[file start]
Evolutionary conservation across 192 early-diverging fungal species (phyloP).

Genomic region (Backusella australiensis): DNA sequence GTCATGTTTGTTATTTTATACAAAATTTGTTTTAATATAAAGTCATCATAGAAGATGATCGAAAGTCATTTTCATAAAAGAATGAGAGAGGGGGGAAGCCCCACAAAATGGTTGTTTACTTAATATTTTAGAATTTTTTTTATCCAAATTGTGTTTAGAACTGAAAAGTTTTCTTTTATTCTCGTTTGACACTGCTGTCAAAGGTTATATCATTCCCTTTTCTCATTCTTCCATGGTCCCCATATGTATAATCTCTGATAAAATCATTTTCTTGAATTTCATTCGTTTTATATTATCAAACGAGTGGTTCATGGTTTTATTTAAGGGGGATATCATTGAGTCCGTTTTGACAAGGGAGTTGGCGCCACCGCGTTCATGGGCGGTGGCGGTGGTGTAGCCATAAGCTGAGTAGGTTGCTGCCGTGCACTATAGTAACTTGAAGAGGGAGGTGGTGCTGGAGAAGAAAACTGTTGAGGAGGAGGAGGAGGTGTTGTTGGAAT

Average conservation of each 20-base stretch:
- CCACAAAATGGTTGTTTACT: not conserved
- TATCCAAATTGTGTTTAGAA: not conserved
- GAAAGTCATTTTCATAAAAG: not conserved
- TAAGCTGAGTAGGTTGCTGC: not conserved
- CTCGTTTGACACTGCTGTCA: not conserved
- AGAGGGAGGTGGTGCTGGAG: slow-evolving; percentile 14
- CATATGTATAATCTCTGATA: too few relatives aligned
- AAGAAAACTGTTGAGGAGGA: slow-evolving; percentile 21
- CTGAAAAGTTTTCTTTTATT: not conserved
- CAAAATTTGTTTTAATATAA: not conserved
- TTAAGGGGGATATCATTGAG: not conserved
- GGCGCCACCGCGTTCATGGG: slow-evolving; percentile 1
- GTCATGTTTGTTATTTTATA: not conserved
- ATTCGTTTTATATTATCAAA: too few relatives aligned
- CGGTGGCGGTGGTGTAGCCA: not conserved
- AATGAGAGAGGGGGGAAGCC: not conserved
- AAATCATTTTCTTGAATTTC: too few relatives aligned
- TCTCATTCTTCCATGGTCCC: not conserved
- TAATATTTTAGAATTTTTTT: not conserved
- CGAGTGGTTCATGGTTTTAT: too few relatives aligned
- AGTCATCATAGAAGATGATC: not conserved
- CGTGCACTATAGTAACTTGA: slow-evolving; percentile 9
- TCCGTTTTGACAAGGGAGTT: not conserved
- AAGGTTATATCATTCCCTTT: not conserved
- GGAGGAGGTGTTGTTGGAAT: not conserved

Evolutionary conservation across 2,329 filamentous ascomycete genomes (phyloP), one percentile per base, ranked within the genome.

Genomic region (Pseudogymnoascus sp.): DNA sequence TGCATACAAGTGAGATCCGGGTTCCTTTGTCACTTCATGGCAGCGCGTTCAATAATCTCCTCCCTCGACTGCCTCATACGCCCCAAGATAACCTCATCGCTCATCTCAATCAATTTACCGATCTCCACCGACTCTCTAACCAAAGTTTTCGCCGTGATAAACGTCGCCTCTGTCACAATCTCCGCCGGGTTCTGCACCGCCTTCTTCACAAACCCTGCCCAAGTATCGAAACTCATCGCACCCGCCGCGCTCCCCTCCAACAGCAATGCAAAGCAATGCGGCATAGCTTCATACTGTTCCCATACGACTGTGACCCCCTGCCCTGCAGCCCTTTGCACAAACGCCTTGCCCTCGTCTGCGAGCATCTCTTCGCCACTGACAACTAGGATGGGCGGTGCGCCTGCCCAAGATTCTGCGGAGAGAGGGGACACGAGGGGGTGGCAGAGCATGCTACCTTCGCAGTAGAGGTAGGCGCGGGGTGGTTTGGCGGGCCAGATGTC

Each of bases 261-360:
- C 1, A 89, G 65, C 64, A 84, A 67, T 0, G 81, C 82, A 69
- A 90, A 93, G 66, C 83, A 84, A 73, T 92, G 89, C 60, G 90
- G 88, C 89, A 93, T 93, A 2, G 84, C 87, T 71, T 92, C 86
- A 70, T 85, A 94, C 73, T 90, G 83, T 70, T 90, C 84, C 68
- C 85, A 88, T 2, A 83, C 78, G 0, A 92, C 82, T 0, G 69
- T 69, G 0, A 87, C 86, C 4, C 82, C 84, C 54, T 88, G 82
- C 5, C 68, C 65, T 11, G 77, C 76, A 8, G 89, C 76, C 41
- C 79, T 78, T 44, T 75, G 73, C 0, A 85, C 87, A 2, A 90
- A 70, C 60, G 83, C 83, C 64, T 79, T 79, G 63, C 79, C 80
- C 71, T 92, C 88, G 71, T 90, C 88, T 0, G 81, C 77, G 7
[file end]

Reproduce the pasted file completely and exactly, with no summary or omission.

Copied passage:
Evolutionary conservation across 192 early-diverging fungal species (phyloP).

Genomic region (Backusella australiensis): DNA sequence GTCATGTTTGTTATTTTATACAAAATTTGTTTTAATATAAAGTCATCATAGAAGATGATCGAAAGTCATTTTCATAAAAGAATGAGAGAGGGGGGAAGCCCCACAAAATGGTTGTTTACTTAATATTTTAGAATTTTTTTTATCCAAATTGTGTTTAGAACTGAAAAGTTTTCTTTTATTCTCGTTTGACACTGCTGTCAAAGGTTATATCATTCCCTTTTCTCATTCTTCCATGGTCCCCATATGTATAATCTCTGATAAAATCATTTTCTTGAATTTCATTCGTTTTATATTATCAAACGAGTGGTTCATGGTTTTATTTAAGGGGGATATCATTGAGTCCGTTTTGACAAGGGAGTTGGCGCCACCGCGTTCATGGGCGGTGGCGGTGGTGTAGCCATAAGCTGAGTAGGTTGCTGCCGTGCACTATAGTAACTTGAAGAGGGAGGTGGTGCTGGAGAAGAAAACTGTTGAGGAGGAGGAGGAGGTGTTGTTGGAAT

Average conservation of each 20-base stretch:
- CCACAAAATGGTTGTTTACT: not conserved
- TATCCAAATTGTGTTTAGAA: not conserved
- GAAAGTCATTTTCATAAAAG: not conserved
- TAAGCTGAGTAGGTTGCTGC: not conserved
- CTCGTTTGACACTGCTGTCA: not conserved
- AGAGGGAGGTGGTGCTGGAG: slow-evolving; percentile 14
- CATATGTATAATCTCTGATA: too few relatives aligned
- AAGAAAACTGTTGAGGAGGA: slow-evolving; percentile 21
- CTGAAAAGTTTTCTTTTATT: not conserved
- CAAAATTTGTTTTAATATAA: not conserved
- TTAAGGGGGATATCATTGAG: not conserved
- GGCGCCACCGCGTTCATGGG: slow-evolving; percentile 1
- GTCATGTTTGTTATTTTATA: not conserved
- ATTCGTTTTATATTATCAAA: too few relatives aligned
- CGGTGGCGGTGGTGTAGCCA: not conserved
- AATGAGAGAGGGGGGAAGCC: not conserved
- AAATCATTTTCTTGAATTTC: too few relatives aligned
- TCTCATTCTTCCATGGTCCC: not conserved
- TAATATTTTAGAATTTTTTT: not conserved
- CGAGTGGTTCATGGTTTTAT: too few relatives aligned
- AGTCATCATAGAAGATGATC: not conserved
- CGTGCACTATAGTAACTTGA: slow-evolving; percentile 9
- TCCGTTTTGACAAGGGAGTT: not conserved
- AAGGTTATATCATTCCCTTT: not conserved
- GGAGGAGGTGTTGTTGGAAT: not conserved

Evolutionary conservation across 2,329 filamentous ascomycete genomes (phyloP), one percentile per base, ranked within the genome.

Genomic region (Pseudogymnoascus sp.): DNA sequence TGCATACAAGTGAGATCCGGGTTCCTTTGTCACTTCATGGCAGCGCGTTCAATAATCTCCTCCCTCGACTGCCTCATACGCCCCAAGATAACCTCATCGCTCATCTCAATCAATTTACCGATCTCCACCGACTCTCTAACCAAAGTTTTCGCCGTGATAAACGTCGCCTCTGTCACAATCTCCGCCGGGTTCTGCACCGCCTTCTTCACAAACCCTGCCCAAGTATCGAAACTCATCGCACCCGCCGCGCTCCCCTCCAACAGCAATGCAAAGCAATGCGGCATAGCTTCATACTGTTCCCATACGACTGTGACCCCCTGCCCTGCAGCCCTTTGCACAAACGCCTTGCCCTCGTCTGCGAGCATCTCTTCGCCACTGACAACTAGGATGGGCGGTGCGCCTGCCCAAGATTCTGCGGAGAGAGGGGACACGAGGGGGTGGCAGAGCATGCTACCTTCGCAGTAGAGGTAGGCGCGGGGTGGTTTGGCGGGCCAGATGTC

Each of bases 261-360:
- C 1, A 89, G 65, C 64, A 84, A 67, T 0, G 81, C 82, A 69
- A 90, A 93, G 66, C 83, A 84, A 73, T 92, G 89, C 60, G 90
- G 88, C 89, A 93, T 93, A 2, G 84, C 87, T 71, T 92, C 86
- A 70, T 85, A 94, C 73, T 90, G 83, T 70, T 90, C 84, C 68
- C 85, A 88, T 2, A 83, C 78, G 0, A 92, C 82, T 0, G 69
- T 69, G 0, A 87, C 86, C 4, C 82, C 84, C 54, T 88, G 82
- C 5, C 68, C 65, T 11, G 77, C 76, A 8, G 89, C 76, C 41
- C 79, T 78, T 44, T 75, G 73, C 0, A 85, C 87, A 2, A 90
- A 70, C 60, G 83, C 83, C 64, T 79, T 79, G 63, C 79, C 80
- C 71, T 92, C 88, G 71, T 90, C 88, T 0, G 81, C 77, G 7